We were never really friends in high school. He was a terrific guy in a private conversation, bright and engaging, but get him in any group bigger then two and it seemed to bring out a darker side in him with almost anyone outside his closest friends. An interesting guy though.

He had a cutting sense of humour and spent a lot of his time eating triple cheese every type of meat pizza and talking about ass fucking when we lived together. He had a barb for everything and everyone and one day when another couple of guys from Sudbury dropped by to say 'hello' before they went down to see a Leafs' game, he remarked about one, a fellow classmate from SCC, that he was, like the majority of our class, hopelessly stunted when it came to women. The curse of going to an all boys' school.

By that time I was over that but I agreed with him, knowing many high school friends who struggled mightily with the ladies for years (and a few who still do though its been twenty years now) and, as I said, myself having had not a clue until a couple of years of escape from the Basilian fathers.


So here I was, jesus it would be twenty seven years ago or thereabouts now, in the SCC gym. I was there with some buddies. We were in grade ten, I believe, and being fourteen, we were all about the sex.

Thinking about the sex constantly.

And that was about it. Other then tracking down some ravine porn and finding the odd movie on the French channel, times were tough.

Anyways I had a pal who didn't give a shit, or certainly not this night. He was a big 'Prince" guy, I kid you not, iirc, he had highlights in his hair and the awful clothes, my God the eighties were terrible for the clothes. He began to talk to a girl and I mumbled to her friend, a girl named Andrea, petite and pretty with long brown hair. Not sure if she kicked this off or if it was just that most of the girls at Marymount were French or Italian or Croatian but all through high school this was my "type". Long brown hair. Petite. They made me mental.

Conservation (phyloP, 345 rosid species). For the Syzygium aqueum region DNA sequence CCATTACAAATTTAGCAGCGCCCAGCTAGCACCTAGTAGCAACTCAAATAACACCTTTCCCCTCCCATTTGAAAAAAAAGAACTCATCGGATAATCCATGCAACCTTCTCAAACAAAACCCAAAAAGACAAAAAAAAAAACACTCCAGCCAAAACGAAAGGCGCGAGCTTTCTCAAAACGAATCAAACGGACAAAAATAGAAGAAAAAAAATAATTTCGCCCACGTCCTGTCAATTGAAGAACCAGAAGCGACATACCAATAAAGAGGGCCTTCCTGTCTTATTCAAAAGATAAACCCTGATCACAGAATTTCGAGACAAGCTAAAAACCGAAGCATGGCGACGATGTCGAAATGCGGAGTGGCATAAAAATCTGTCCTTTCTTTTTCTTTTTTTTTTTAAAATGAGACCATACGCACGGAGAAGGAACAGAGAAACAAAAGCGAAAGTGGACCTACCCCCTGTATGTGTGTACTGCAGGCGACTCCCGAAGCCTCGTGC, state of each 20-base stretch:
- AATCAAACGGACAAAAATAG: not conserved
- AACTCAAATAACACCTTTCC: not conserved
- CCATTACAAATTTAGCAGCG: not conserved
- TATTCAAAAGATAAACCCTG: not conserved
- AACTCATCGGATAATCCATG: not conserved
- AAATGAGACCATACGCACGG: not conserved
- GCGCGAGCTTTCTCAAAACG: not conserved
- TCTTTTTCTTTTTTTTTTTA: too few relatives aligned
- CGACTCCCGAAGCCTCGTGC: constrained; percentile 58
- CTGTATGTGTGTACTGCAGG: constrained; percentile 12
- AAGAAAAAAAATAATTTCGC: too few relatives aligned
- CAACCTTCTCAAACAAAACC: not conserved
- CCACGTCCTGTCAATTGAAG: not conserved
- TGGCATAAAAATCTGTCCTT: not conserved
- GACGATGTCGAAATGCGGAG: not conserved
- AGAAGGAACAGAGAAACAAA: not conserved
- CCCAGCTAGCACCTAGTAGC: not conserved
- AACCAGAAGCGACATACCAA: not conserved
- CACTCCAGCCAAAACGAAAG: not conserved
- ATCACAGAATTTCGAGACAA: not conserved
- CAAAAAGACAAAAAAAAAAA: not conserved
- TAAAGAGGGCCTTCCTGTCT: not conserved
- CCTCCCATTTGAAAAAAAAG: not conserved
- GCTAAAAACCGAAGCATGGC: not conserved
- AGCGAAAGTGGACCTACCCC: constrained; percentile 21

This was before I began to drink for courage but I was hanging in there that night, sober or not, and we got out and danced which must have been truly awful for them. It wasn't until a couple of years later and a number of drinks to boot that I would realize my potential as a world class dancing fool. I mean we're talking really world class.

But at fourteen and sober as a stone I was doing the Northern Ontario little white boy shuffle, trying not to attract any attention to myself and staring at this strange creature dancing with me. I'm sure the look on my face was akin to how I would react if I went to McCarthys and found the big fellow standing at the bar, smoking a cigarette, chatting with Maeve while he threw back a pint of that good stuff.

And then, things slowed down and it was Toto, singing Africa. We held each other closely and then the drawback, the lean, the kiss, the very first one.

A whole new country opened up to me that night.


The Oilers prepare for a stretch that could, might, maybe mean a new beginning for them and for their fans. Its been a long time coming and this may be a false start, another hiccough for this franchise, a tease of what may never come. Or it might be the dawn of a new day.

For years this has been a club rebuilding, younger kids coming in to replace the veterans who became too expensive, until 2006 when it looked like all of the years of waiting had ended. Instead there was another exodus of veterans, for different reasons, and once again we fans were left to watch kids, kids and more kids come in. Wait until the kids grow up has been this franchise's watchword forever, that and the stretch run for the last playoff spot the calling cards, even in 2006.

But now after an uneven start we have a team that maybe has something new in store for us. Maybe not but this team is in the black after a tough early schedule and they seem to have figured out how to put together consistent efforts and how to come out of the gate quickly and maybe, just maybe, they can take this long stretch in front of them where the home games line up and MacT can shelter the kids and play to the strengths of this team and use the fact that there suddenly seem to be a plethora of young forwards who can play to crack the whip with those who may have gotten a little comfortable.

Maybe this is the time that the Oilers stop leaning against the wall of the gym with their nerdy friends Columbus and Florida and Atlanta and they get out there and dance and dance some more and then, when the music slows down, they reach over and grab that pretty dark haired girl and then they will let their hands subtly lower down and grab her bum and then lean back and start to make out on that dance floor. And then after a few more dances, making out until a teacher comes over and asks them to move apart, the Oilers will take her out behind the portables and get her pregnant, just like they did in 1990.


I hear the drums echoing tonight
But she hears only whispers of some quiet conversation
Shes coming in 12:30 flight
The moonlit wings reflect the stars that guide me towards salvation
I stopped an old man along the way
Hoping to find some long forgotten words or ancient melodies
He turned to me as if to say, hurry boy, its waiting there for you

Its gonna take a lot to drag me away from you
Theres nothing that a hundred men or more could ever do
I bless the rains down in africa
Gonna take some time to do the things we never had